Saint Juliana (b. Giuliana Falconieri) was one of the two glories of the noble Falconieri Family, the other being her uncle, Alexis. Her parents, Chiarissimo and Riguardata, were devout people of great wealth who had built at their own expense the magnificent church of the Annunziata in Florence. They were childless and already well advanced in years when, in 1270, Giuliana was born—the answer to prayer. After the death of her father when she was still a child, her uncle Alexis shared with Riguardata the direction of her upbringing.
Giuliana never cared for the amusements and occupations which interested other girls, but loved to spend her time in prayer in church. Sometimes her mother would remonstrate her, reminding her that unless she applied herself to the spinning wheel and the needle, she would never find a husband. This was no threat to the fifteen-year old Giuliana who had already made her decision never to marry but rather to consecrate herself to God and to renounce the world. Her uncle Alexis, one of the Seven Holy Founders of the Servite Order, instructed her carefully and when he considered her ready, had her invested with the Servite habit of Philip Benizi. Despite her mother's protest, she was professed as a tertiary of the Order a year later.
As a tertiary, Giuliana continued to live at home where she gradually gained her mother's complete approval for her profession. After the death of her mother in 1304, Giuliana moved to another house where she led a community life with a number of women who devoted themselves to prayer and works of mercy. Their habit resembled that of the men of the Servite Order.
Upon the urging of her contemporaries, although with great reluctance, Giuliana accepted the position of superior. Those who were privileged to live under her guidance testified that she outstripped tem all in her zeal, charity and austerities. Her sympathies extended to all with whom she came into contact and she was especially compassionate and helpful when it was a question of reconciling enemies, reclaiming sinners and relieving the sick.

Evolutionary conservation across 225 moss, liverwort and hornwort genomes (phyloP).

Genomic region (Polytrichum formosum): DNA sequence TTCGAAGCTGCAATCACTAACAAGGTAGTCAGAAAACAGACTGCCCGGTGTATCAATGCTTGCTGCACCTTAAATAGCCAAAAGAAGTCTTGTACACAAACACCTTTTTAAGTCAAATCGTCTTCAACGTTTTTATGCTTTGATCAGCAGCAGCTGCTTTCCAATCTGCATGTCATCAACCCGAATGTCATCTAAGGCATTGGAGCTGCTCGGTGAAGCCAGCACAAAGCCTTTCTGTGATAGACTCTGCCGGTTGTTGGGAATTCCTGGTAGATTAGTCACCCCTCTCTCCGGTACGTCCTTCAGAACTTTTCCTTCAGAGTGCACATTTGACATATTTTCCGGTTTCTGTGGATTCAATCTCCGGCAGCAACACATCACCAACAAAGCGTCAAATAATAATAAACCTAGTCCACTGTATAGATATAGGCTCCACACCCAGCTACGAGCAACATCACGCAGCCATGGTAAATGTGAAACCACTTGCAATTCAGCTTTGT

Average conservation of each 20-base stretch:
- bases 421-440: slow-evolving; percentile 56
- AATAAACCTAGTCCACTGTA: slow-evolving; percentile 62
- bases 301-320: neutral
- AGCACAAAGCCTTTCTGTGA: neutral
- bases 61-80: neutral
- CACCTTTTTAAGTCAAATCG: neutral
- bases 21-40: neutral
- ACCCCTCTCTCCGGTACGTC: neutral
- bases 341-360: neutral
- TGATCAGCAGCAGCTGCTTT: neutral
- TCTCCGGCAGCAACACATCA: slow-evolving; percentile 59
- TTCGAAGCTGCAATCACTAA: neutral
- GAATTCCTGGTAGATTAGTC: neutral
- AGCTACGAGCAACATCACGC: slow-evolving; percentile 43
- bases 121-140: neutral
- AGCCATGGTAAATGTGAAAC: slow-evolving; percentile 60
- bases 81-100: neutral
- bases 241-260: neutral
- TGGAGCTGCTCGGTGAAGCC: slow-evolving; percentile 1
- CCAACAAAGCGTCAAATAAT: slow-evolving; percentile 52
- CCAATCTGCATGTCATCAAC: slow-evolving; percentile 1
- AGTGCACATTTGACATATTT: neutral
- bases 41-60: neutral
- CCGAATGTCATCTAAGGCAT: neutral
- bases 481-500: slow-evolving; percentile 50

She showed great devotion to the Eucharist in which she found her strength. According to tradition, on the day of her death, being unable to take food, she was deprived of Holy Communion. At her request a Host was place on her chest; it miraculously penetrated her body, enabling her to be nourished with the Sacrament of Christ's body. After she died a short time later the image of the cross that had been on the Host was found on her breast. There is a reference to this in the collect recited on her feast, June 19.
Giuliana Falconieri died in Florence in 1341 in her seventy-first year and was canonized in 1737. Because she authored a code of regulations for the order that was later formally adopted, she is honored as the foundress of the Servants of Mary of the Servite Order. The Servite Sisters look to the Blessed Virgin Mary as their mother in faith and sister in discipleship, and remain active in educational, healing, social and pastoral ministries today.